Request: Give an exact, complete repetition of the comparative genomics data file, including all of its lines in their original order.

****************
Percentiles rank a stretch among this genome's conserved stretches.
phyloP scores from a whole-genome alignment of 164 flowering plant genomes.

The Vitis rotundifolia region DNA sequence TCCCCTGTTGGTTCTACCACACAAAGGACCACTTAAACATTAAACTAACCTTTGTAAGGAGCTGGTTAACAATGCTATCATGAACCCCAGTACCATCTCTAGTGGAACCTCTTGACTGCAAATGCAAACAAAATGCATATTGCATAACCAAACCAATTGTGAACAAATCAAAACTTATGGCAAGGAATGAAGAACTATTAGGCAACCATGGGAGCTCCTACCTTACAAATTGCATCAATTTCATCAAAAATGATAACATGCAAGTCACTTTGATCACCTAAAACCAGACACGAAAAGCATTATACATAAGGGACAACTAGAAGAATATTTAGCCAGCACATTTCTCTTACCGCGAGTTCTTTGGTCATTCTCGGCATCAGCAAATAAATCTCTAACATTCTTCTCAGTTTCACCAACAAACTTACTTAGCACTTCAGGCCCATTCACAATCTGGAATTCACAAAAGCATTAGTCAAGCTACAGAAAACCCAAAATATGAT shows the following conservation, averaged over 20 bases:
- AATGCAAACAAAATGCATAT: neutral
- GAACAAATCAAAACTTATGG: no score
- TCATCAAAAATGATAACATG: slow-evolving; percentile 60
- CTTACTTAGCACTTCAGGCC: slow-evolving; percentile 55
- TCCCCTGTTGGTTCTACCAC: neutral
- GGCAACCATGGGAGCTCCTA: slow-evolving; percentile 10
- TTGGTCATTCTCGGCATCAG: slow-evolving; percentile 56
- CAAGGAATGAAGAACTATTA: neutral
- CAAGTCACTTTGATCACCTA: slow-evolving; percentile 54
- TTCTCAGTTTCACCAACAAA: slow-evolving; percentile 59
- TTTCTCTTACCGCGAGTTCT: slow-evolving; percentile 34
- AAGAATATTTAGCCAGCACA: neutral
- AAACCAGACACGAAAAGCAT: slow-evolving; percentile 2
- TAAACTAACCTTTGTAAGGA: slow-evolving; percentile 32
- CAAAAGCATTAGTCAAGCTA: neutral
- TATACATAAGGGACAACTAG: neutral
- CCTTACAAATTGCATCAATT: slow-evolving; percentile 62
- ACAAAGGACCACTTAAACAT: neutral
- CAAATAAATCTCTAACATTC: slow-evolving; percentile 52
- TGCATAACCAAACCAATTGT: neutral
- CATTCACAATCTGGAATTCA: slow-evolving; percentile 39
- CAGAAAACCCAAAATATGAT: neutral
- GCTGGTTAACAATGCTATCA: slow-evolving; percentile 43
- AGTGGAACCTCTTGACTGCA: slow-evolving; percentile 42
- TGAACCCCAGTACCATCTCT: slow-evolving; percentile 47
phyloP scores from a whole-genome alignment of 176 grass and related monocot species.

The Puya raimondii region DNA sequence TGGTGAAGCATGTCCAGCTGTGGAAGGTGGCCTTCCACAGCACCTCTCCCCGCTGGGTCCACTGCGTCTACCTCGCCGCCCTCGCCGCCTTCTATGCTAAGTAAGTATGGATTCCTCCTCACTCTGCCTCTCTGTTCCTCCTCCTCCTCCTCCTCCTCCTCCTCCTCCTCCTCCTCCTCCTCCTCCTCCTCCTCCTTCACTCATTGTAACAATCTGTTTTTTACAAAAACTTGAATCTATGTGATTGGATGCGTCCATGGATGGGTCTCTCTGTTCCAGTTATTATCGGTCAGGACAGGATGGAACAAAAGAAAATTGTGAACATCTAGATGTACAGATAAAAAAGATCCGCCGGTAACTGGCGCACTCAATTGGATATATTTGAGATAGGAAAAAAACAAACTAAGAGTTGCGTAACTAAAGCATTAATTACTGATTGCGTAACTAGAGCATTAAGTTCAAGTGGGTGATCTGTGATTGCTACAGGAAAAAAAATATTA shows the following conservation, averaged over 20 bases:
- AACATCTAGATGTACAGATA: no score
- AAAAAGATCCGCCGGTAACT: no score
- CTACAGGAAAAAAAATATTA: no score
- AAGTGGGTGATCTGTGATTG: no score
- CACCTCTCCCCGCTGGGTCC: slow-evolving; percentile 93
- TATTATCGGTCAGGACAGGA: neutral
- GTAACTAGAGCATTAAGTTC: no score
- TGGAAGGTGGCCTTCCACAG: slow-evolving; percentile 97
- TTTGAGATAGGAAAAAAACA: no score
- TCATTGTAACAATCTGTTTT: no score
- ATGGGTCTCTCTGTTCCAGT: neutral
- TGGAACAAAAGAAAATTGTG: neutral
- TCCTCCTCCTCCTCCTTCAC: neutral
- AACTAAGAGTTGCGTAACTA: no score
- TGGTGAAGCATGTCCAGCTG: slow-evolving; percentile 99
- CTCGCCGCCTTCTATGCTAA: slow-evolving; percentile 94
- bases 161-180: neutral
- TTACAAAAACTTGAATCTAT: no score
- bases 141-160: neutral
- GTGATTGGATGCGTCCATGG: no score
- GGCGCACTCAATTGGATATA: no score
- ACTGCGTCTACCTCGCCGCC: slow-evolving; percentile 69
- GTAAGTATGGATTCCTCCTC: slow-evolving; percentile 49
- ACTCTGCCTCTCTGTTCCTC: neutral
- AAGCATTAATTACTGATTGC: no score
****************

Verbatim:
Percentiles rank a stretch among this genome's conserved stretches.
phyloP scores from a whole-genome alignment of 164 flowering plant genomes.

The Vitis rotundifolia region DNA sequence TCCCCTGTTGGTTCTACCACACAAAGGACCACTTAAACATTAAACTAACCTTTGTAAGGAGCTGGTTAACAATGCTATCATGAACCCCAGTACCATCTCTAGTGGAACCTCTTGACTGCAAATGCAAACAAAATGCATATTGCATAACCAAACCAATTGTGAACAAATCAAAACTTATGGCAAGGAATGAAGAACTATTAGGCAACCATGGGAGCTCCTACCTTACAAATTGCATCAATTTCATCAAAAATGATAACATGCAAGTCACTTTGATCACCTAAAACCAGACACGAAAAGCATTATACATAAGGGACAACTAGAAGAATATTTAGCCAGCACATTTCTCTTACCGCGAGTTCTTTGGTCATTCTCGGCATCAGCAAATAAATCTCTAACATTCTTCTCAGTTTCACCAACAAACTTACTTAGCACTTCAGGCCCATTCACAATCTGGAATTCACAAAAGCATTAGTCAAGCTACAGAAAACCCAAAATATGAT shows the following conservation, averaged over 20 bases:
- AATGCAAACAAAATGCATAT: neutral
- GAACAAATCAAAACTTATGG: no score
- TCATCAAAAATGATAACATG: slow-evolving; percentile 60
- CTTACTTAGCACTTCAGGCC: slow-evolving; percentile 55
- TCCCCTGTTGGTTCTACCAC: neutral
- GGCAACCATGGGAGCTCCTA: slow-evolving; percentile 10
- TTGGTCATTCTCGGCATCAG: slow-evolving; percentile 56
- CAAGGAATGAAGAACTATTA: neutral
- CAAGTCACTTTGATCACCTA: slow-evolving; percentile 54
- TTCTCAGTTTCACCAACAAA: slow-evolving; percentile 59
- TTTCTCTTACCGCGAGTTCT: slow-evolving; percentile 34
- AAGAATATTTAGCCAGCACA: neutral
- AAACCAGACACGAAAAGCAT: slow-evolving; percentile 2
- TAAACTAACCTTTGTAAGGA: slow-evolving; percentile 32
- CAAAAGCATTAGTCAAGCTA: neutral
- TATACATAAGGGACAACTAG: neutral
- CCTTACAAATTGCATCAATT: slow-evolving; percentile 62
- ACAAAGGACCACTTAAACAT: neutral
- CAAATAAATCTCTAACATTC: slow-evolving; percentile 52
- TGCATAACCAAACCAATTGT: neutral
- CATTCACAATCTGGAATTCA: slow-evolving; percentile 39
- CAGAAAACCCAAAATATGAT: neutral
- GCTGGTTAACAATGCTATCA: slow-evolving; percentile 43
- AGTGGAACCTCTTGACTGCA: slow-evolving; percentile 42
- TGAACCCCAGTACCATCTCT: slow-evolving; percentile 47
phyloP scores from a whole-genome alignment of 176 grass and related monocot species.

The Puya raimondii region DNA sequence TGGTGAAGCATGTCCAGCTGTGGAAGGTGGCCTTCCACAGCACCTCTCCCCGCTGGGTCCACTGCGTCTACCTCGCCGCCCTCGCCGCCTTCTATGCTAAGTAAGTATGGATTCCTCCTCACTCTGCCTCTCTGTTCCTCCTCCTCCTCCTCCTCCTCCTCCTCCTCCTCCTCCTCCTCCTCCTCCTCCTCCTCCTTCACTCATTGTAACAATCTGTTTTTTACAAAAACTTGAATCTATGTGATTGGATGCGTCCATGGATGGGTCTCTCTGTTCCAGTTATTATCGGTCAGGACAGGATGGAACAAAAGAAAATTGTGAACATCTAGATGTACAGATAAAAAAGATCCGCCGGTAACTGGCGCACTCAATTGGATATATTTGAGATAGGAAAAAAACAAACTAAGAGTTGCGTAACTAAAGCATTAATTACTGATTGCGTAACTAGAGCATTAAGTTCAAGTGGGTGATCTGTGATTGCTACAGGAAAAAAAATATTA shows the following conservation, averaged over 20 bases:
- AACATCTAGATGTACAGATA: no score
- AAAAAGATCCGCCGGTAACT: no score
- CTACAGGAAAAAAAATATTA: no score
- AAGTGGGTGATCTGTGATTG: no score
- CACCTCTCCCCGCTGGGTCC: slow-evolving; percentile 93
- TATTATCGGTCAGGACAGGA: neutral
- GTAACTAGAGCATTAAGTTC: no score
- TGGAAGGTGGCCTTCCACAG: slow-evolving; percentile 97
- TTTGAGATAGGAAAAAAACA: no score
- TCATTGTAACAATCTGTTTT: no score
- ATGGGTCTCTCTGTTCCAGT: neutral
- TGGAACAAAAGAAAATTGTG: neutral
- TCCTCCTCCTCCTCCTTCAC: neutral
- AACTAAGAGTTGCGTAACTA: no score
- TGGTGAAGCATGTCCAGCTG: slow-evolving; percentile 99
- CTCGCCGCCTTCTATGCTAA: slow-evolving; percentile 94
- bases 161-180: neutral
- TTACAAAAACTTGAATCTAT: no score
- bases 141-160: neutral
- GTGATTGGATGCGTCCATGG: no score
- GGCGCACTCAATTGGATATA: no score
- ACTGCGTCTACCTCGCCGCC: slow-evolving; percentile 69
- GTAAGTATGGATTCCTCCTC: slow-evolving; percentile 49
- ACTCTGCCTCTCTGTTCCTC: neutral
- AAGCATTAATTACTGATTGC: no score